Raoul Coutard - Photo by D. Kirkland
""Making a film is a love story. You must be happy to make the film with the director, the actors, and the team. You must learn to communicate and delegate, and to promote cohesion. Cinematography is not the technique, but the eye. It's a way of looking at things. A frame is like a photograph, a moment, but with cinema that moment has a before and an after. The time of viewing is limited, imposed by the director. A succession of these moments gives birth to emotion for the spectator. No one wants to see a film for the beauty of the photography only. For a film to be an artistic success, the vision must be a whole. A good film is when you come out of the theater totally stunned. You have no idea what hit you. You don't remember if you had dinner or where you parked your car. You want to be alone to think about it."
Raoul Coutard was born in Paris and started his career as a photojournalist in Indochina. His career in the film business started in the late 1950s with his friend, writer-director Pierre Schoendeorffer, and producer Georges de Beauregard. His 1960 collaboration with Jean-Luc Godard on Breathless gave birth to the Nouvelle Vague. He went on to make 17 films with Godard, including My Life to Live, Contempt, Alphaville, and Pierrot Le Fou. With Francois Truffaut he made Shoot the Piano Player, Jules and Jim, and The Bride Wore Black. As a director, his credits include Hoa-Binh, Military Coup in Kolwezi and S.A.S. a San Salvador. He is the recipient of countless awards, including the American Society of Cinematographers International Award. [All these films were shot on Kodak motion picture film.]
A CONVERSATION WITH RAOUL COUTARD
by Bob Fisher
QUESTION: Were you a movie fan during your youth?COUTARD: I was raised in a family of communists, and the first films I was ever exposed to were Soviet films. I did not know who Sergei Eisenstein was. For me as a child, it was a bunch of silent action movies, lots of guns and bayonets. I have no idea if I ever saw Potemkin. I was too young. But that was my introduction to the cinema.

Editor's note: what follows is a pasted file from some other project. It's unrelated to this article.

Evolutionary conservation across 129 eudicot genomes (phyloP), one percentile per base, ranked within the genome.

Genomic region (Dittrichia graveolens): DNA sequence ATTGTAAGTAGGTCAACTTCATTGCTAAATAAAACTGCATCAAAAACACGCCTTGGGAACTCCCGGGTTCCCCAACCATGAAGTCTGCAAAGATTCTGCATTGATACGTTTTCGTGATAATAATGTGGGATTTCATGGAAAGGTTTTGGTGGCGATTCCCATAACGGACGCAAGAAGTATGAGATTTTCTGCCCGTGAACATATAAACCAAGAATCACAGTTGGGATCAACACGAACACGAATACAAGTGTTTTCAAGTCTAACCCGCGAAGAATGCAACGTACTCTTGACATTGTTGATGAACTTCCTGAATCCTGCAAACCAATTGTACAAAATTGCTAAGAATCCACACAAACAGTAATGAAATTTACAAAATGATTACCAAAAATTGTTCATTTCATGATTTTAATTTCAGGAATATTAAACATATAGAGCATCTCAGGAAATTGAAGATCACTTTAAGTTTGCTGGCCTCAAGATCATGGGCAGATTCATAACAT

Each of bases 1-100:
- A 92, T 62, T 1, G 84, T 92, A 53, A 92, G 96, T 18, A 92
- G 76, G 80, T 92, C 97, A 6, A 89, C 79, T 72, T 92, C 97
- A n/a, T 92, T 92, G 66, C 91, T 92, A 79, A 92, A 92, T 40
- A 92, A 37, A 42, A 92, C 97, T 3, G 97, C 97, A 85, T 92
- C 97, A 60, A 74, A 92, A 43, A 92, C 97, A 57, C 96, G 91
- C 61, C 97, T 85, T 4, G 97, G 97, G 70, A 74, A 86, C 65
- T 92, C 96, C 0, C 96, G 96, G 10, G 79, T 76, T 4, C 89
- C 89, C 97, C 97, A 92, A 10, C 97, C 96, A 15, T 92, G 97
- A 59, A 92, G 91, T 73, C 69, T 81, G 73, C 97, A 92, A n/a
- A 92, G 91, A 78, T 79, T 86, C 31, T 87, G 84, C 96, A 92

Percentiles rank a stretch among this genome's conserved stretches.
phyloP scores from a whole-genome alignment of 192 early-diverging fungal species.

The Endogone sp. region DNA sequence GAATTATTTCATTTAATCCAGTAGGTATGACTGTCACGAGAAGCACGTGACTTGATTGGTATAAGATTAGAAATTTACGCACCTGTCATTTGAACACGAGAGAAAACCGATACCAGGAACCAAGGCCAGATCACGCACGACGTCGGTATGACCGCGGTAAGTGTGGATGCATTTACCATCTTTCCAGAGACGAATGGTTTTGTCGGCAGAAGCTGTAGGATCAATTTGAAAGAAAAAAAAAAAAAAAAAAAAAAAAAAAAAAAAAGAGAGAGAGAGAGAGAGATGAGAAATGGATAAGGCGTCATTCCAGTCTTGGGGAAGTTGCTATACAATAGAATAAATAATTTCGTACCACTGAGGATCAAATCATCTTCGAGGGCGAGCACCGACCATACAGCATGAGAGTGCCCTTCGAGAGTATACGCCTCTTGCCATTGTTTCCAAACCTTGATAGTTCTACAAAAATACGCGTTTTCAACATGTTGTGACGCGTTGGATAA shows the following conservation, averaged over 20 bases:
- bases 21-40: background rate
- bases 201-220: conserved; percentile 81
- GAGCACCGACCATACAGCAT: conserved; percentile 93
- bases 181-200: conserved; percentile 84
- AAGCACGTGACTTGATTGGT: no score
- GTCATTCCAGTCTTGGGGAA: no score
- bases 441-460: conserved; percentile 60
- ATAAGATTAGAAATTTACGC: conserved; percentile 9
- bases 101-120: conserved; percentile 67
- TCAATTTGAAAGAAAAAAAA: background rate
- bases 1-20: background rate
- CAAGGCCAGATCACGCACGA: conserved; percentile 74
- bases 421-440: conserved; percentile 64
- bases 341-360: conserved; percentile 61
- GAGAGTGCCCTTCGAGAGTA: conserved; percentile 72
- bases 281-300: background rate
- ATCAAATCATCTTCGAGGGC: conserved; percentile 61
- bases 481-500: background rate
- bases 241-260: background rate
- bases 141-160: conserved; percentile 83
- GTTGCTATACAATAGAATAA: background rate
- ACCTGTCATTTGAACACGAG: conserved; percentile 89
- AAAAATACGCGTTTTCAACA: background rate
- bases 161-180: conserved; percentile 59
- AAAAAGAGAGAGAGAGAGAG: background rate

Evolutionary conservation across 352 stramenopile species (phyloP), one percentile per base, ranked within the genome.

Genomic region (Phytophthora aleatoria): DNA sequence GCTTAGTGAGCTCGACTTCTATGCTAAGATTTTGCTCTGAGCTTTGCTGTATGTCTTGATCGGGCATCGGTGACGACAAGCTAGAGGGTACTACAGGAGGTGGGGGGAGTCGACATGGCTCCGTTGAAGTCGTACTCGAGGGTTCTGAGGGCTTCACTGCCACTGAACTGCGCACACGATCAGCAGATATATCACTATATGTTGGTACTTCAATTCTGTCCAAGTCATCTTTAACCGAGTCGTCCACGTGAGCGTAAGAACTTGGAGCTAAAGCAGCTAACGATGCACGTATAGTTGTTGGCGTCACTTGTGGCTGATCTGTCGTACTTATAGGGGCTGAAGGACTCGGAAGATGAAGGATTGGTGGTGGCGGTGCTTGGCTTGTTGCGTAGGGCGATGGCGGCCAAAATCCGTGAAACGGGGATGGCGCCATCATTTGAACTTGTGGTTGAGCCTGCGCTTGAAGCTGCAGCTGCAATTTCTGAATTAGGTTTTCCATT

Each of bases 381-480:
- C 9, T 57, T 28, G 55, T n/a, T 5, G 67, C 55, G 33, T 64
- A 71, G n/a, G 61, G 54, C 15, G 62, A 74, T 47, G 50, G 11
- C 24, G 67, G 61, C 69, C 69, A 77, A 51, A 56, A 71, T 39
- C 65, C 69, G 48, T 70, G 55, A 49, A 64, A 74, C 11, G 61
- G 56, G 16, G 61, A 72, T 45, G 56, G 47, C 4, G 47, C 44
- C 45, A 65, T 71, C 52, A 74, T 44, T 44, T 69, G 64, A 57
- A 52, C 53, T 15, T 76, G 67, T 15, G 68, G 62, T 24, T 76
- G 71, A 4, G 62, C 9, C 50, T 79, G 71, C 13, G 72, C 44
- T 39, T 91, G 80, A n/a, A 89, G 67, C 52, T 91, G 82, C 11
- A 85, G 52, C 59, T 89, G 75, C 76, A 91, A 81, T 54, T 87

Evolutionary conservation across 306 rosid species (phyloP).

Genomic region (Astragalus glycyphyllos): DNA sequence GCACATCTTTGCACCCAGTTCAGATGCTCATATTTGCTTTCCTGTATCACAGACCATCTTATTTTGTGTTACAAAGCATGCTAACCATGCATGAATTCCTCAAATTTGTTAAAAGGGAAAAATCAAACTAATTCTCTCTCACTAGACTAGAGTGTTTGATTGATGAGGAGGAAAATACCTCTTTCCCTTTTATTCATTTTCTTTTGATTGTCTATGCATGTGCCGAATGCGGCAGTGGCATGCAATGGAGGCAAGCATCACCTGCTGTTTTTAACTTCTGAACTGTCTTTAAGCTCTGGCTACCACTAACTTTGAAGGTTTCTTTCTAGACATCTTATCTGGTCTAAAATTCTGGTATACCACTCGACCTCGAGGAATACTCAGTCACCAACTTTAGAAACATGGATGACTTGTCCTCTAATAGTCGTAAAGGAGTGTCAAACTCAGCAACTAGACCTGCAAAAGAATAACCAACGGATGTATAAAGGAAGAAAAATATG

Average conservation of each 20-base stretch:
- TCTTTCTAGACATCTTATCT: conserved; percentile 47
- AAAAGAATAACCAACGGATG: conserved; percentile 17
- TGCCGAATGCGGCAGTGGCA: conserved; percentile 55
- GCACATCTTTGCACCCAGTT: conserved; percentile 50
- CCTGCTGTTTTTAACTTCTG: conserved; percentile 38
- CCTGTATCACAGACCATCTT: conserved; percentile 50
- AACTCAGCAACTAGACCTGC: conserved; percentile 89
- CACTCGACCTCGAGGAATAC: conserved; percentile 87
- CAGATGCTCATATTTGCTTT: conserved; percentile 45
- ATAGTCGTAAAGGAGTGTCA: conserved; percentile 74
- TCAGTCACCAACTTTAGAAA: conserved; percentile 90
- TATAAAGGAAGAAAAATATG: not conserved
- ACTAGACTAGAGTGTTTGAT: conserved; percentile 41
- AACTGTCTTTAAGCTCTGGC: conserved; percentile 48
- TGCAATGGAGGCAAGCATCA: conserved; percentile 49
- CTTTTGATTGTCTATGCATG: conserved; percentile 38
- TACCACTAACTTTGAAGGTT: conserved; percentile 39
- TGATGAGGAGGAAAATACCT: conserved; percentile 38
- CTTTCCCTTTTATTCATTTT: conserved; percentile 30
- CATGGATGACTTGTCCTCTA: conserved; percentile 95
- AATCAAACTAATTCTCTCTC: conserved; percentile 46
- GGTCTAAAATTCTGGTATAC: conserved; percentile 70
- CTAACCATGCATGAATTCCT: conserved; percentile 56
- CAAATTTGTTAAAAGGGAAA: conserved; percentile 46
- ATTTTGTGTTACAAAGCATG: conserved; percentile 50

QUESTION: You worked as a still photographer and combat reporter for Life, Paris Match, and other pictorial magazines during the late 1940s and early 1950s. How did you begin working as a photographer, and what are your memories of that time?COUTARD: I started as a soldier. I enlisted in 1945 to fight the Japanese, but for many reasons the boat never left. The Americans and the Brits who were controlling the seas did not want colonial powers to go back to the colonies. So as a joke, I always say that when the Japanese found out I was coming to fight them they immediately asked for the Armistice! Anyway, we ended up being shipped to Indochina. When I arrived in 1945, we fought against a few Japanese who had refused to surrender. Then I went back to Paris. I wanted to study chemistry but for financial reasons decided to become a photographer instead. About a year later, I went back as a photojournalist and worked for magazines for a decade.
QUESTION: Did your work as a still photographer influence your approach to cinematography?COUTARD: My going into the film business happened totally by accident. I was sitting in Saigon more than half a century ago, eating the famous soup Imperial of Van Su - you can find the recipe for it in my book - and my friend Pierre Schoendoerffer stopped by. Later on, he introduced me to the producer Georges de Beauregard, who produced The Devil's Pass, and Georges introduced me to Jean-Luc Godard with whom I made Breathless. If I had a career in the film business it was thanks to - or the fault of - Georges de Beauregard and Pierre Schoendeorffer. Both were instrumental producers in the creation of the Nouvelle Vague.
QUESTION: We understand that you earned your first credit for Paradisso Terrestre in 1956. How did you get that opportunity, and what do you remember about that experience?COUTARD: Paradiso Terrestre was a combination of documentary footage, stills and sound recordings. In the 1950s, there was a lot of interest in what was going on abroad. My first real feature film in 1956 was The Devil's Pass in the Mondo Cane genre. It took place in Afghanistan. Now people know where it is, but at the time most didn't even know it existed. That's when I really learned about filmmaking. To make a film you need a script and money! We were a crew of four. We had to find the money, and Joseph Kessel was going to write the script on location. We left the day (Gamal Abdel) Nasser nationalized the Suez Canal. Needless to say, we weren't greeted with open arms. We managed to eventually finish the film, but it didn't get a commercial release till 1959, after winning a prize at the Berlin Film Festival in 1958.